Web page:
Creative Commons and Intellectual Property

Creative Commons (CC) is a free licensing system that allows for a “some rights reserved” usage of online materials while still maintaining copyright. It offers certain usage rights to the public while still maintaining primary copyright to the creator, allowing the work to be used and expanded and such without turning it into public domain. CC should only be used by those who don’t wish to reserve all rights to their work.

Intellectual Property (IP) is any creation of the mind: inventions, literary work, art, and so forth. They are protected in law by patents, trademarks, and/or copyrights. This allows them to get recognition for their work without having it stolen from them.

Online copyright can be an issue unless it is done right from the moment that the work is posted online. Downloadable content cannot be policed and thus is vulnerable to illegal copying by pirates and those who believe all content should be free. File- and password-sharing will be difficult, if not impossible, to prevent.

When you plan to use something that is not yours, always try to determine who the original owner is and get permission. If you believe it is protected by copyright (always presume it is, for safety) and you’d be violating the law by using it, ask permission before doing anything with the thing in question. Identifying the owner(s) can be simple or difficult depending on how old it is, how many hands its copyright has passed through, and whether it is still copyrighted or has fallen into public domain due to old age. Payment may or may not be required for its use. Always get the agreement in writing as proof that you were granted permission and for any legal usage if you are called into question over it.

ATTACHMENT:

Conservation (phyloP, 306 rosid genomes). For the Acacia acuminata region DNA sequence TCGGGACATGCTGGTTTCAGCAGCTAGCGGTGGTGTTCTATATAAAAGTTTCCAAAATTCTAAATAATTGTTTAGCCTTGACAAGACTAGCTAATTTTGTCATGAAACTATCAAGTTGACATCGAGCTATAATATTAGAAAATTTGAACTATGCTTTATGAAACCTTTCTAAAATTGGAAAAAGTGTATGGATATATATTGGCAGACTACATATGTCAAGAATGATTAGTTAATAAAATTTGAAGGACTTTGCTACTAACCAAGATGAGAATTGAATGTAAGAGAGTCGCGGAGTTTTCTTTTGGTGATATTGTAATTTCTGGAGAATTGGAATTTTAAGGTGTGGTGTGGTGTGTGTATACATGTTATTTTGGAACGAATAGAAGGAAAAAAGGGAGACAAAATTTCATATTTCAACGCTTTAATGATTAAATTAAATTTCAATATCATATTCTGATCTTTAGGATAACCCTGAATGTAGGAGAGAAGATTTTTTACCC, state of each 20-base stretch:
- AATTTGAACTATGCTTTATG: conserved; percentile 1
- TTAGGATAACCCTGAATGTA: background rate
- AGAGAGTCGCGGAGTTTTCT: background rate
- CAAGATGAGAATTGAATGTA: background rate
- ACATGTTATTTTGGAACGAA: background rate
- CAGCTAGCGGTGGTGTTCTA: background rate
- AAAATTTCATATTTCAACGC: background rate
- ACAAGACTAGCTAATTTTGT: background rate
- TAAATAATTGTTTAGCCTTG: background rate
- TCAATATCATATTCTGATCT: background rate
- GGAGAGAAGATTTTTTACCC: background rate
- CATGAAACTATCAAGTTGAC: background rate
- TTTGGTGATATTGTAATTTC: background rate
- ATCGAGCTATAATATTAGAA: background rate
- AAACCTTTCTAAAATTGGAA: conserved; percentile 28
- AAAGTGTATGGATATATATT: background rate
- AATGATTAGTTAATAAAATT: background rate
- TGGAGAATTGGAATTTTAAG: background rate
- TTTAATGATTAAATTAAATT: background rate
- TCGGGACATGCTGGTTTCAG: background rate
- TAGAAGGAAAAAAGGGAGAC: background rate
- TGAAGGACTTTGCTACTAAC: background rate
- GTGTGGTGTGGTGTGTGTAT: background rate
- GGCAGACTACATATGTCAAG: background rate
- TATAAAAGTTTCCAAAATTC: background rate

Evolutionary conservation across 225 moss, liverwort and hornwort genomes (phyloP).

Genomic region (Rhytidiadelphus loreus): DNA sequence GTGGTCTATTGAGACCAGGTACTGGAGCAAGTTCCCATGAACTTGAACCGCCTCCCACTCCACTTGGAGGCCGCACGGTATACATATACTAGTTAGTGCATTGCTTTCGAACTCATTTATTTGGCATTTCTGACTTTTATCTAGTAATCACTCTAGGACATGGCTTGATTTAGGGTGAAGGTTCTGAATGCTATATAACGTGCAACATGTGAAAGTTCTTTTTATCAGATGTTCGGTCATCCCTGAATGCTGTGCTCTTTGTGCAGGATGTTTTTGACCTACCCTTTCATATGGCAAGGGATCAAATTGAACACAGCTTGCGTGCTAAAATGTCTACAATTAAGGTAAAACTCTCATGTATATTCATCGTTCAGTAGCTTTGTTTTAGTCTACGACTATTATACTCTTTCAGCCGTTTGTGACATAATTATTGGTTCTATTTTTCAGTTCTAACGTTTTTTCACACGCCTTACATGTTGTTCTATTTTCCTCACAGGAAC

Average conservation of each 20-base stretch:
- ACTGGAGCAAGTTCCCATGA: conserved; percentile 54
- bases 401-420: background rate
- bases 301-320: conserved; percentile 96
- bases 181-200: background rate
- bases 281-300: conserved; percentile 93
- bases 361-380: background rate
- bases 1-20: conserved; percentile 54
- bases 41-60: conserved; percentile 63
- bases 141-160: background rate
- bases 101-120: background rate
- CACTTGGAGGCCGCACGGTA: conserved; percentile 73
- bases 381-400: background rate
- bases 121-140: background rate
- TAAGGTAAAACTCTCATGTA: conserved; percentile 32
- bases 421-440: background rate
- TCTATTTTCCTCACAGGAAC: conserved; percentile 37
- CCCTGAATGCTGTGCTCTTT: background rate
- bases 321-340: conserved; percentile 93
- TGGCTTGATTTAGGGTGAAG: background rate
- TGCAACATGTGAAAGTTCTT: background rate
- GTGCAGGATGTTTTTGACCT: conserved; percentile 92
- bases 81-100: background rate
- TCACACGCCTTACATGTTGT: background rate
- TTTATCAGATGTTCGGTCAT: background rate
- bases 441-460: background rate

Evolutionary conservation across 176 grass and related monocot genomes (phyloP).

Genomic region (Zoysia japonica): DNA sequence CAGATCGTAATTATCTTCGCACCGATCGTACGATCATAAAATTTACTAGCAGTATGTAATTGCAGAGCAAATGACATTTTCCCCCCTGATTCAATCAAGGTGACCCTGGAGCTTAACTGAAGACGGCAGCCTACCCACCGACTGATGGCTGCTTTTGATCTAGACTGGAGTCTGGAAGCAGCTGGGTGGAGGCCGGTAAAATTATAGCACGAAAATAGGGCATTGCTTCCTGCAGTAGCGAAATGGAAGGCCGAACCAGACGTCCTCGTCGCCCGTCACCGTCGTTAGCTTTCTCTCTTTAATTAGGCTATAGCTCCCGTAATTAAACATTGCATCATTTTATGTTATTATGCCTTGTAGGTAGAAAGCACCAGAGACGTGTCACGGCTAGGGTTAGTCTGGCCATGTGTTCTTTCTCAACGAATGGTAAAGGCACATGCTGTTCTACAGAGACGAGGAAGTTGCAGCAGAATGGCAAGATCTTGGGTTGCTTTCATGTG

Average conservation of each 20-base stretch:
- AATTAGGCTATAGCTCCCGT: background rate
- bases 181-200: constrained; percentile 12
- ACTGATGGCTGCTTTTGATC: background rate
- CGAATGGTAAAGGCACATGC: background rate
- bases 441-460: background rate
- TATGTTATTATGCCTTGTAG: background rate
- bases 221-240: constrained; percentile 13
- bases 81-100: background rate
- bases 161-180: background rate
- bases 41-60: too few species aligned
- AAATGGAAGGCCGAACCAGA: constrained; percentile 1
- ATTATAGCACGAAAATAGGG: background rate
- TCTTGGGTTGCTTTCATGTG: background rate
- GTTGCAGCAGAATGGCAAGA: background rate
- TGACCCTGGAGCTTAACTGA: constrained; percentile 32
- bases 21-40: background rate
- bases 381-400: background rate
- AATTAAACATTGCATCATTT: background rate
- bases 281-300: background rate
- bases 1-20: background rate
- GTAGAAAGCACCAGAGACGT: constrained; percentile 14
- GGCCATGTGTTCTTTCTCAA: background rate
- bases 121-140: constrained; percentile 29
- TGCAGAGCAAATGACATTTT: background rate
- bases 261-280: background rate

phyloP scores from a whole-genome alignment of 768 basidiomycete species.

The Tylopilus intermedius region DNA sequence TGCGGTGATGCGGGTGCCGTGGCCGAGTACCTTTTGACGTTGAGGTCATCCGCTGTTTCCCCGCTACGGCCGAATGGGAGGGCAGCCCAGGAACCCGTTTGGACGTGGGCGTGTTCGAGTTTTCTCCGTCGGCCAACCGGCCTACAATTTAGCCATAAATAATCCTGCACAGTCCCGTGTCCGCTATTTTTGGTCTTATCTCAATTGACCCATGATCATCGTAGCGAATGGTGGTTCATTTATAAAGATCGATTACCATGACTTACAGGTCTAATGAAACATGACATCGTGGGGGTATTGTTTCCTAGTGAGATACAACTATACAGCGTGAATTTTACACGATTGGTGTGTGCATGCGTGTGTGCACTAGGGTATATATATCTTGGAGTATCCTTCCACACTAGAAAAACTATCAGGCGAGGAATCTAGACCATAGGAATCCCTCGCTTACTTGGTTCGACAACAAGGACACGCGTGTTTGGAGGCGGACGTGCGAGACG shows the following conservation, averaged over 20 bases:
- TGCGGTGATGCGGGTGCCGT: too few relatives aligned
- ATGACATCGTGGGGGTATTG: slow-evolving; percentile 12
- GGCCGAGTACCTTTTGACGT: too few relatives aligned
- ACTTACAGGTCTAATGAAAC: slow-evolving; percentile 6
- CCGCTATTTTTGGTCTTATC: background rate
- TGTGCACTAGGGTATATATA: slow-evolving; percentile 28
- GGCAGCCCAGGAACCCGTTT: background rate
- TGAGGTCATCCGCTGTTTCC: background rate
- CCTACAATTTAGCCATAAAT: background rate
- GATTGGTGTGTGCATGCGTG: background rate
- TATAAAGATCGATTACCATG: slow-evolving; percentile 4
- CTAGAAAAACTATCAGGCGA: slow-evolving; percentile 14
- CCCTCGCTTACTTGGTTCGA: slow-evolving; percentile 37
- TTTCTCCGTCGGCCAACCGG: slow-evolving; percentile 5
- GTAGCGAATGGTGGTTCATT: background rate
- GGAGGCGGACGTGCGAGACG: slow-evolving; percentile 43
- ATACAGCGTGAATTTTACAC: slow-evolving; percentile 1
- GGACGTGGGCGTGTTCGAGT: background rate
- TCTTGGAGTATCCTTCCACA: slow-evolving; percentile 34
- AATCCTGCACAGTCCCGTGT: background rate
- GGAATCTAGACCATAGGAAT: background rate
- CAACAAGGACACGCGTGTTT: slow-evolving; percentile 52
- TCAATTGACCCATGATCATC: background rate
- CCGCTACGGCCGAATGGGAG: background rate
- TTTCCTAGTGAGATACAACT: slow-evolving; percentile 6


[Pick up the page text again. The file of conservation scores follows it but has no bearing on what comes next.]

I’m not sure how I would license my work. On here, all I have is typing but I have works posted elsewhere online. I think I would pick a CC license because I like seeing where others might take my work within reason and I enjoy doing collaborations with others. I’d need to do more in-depth research regarding that decision, personally.

Links in order of usage

The Basics of Getting Permission


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